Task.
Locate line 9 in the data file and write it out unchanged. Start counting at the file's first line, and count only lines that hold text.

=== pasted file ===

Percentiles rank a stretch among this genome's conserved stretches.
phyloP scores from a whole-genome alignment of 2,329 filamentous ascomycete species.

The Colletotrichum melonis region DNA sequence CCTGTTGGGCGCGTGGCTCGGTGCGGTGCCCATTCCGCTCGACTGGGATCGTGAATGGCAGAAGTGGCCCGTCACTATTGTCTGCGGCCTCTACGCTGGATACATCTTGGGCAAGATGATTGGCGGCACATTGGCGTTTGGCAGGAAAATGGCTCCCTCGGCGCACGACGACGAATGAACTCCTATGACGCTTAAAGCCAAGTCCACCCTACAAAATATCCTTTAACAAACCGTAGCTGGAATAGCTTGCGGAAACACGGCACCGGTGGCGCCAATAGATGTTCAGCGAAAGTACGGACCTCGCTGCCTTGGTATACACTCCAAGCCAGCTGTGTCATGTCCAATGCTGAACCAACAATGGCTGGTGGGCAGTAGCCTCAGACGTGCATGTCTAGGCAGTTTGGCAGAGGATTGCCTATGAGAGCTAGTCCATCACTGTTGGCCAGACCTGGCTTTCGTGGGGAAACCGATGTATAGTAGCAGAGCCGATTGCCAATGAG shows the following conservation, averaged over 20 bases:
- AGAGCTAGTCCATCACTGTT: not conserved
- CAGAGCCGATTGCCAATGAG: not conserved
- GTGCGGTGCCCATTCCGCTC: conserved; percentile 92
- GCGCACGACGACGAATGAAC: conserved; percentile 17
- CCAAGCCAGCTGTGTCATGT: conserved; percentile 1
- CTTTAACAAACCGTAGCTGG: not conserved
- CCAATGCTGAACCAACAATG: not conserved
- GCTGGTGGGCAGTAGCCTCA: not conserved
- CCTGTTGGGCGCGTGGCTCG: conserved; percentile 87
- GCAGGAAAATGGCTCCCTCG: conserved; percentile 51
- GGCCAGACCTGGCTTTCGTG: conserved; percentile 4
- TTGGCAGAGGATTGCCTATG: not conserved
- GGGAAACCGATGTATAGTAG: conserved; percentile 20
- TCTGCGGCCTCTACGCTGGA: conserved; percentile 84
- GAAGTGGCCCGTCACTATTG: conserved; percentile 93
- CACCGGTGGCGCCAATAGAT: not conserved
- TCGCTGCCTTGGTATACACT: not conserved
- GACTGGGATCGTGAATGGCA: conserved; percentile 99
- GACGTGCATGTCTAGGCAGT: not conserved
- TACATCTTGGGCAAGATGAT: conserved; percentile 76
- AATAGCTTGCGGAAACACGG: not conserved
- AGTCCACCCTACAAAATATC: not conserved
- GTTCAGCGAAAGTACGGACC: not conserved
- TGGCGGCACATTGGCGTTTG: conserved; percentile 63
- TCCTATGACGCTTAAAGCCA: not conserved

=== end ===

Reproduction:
- CTTTAACAAACCGTAGCTGG: not conserved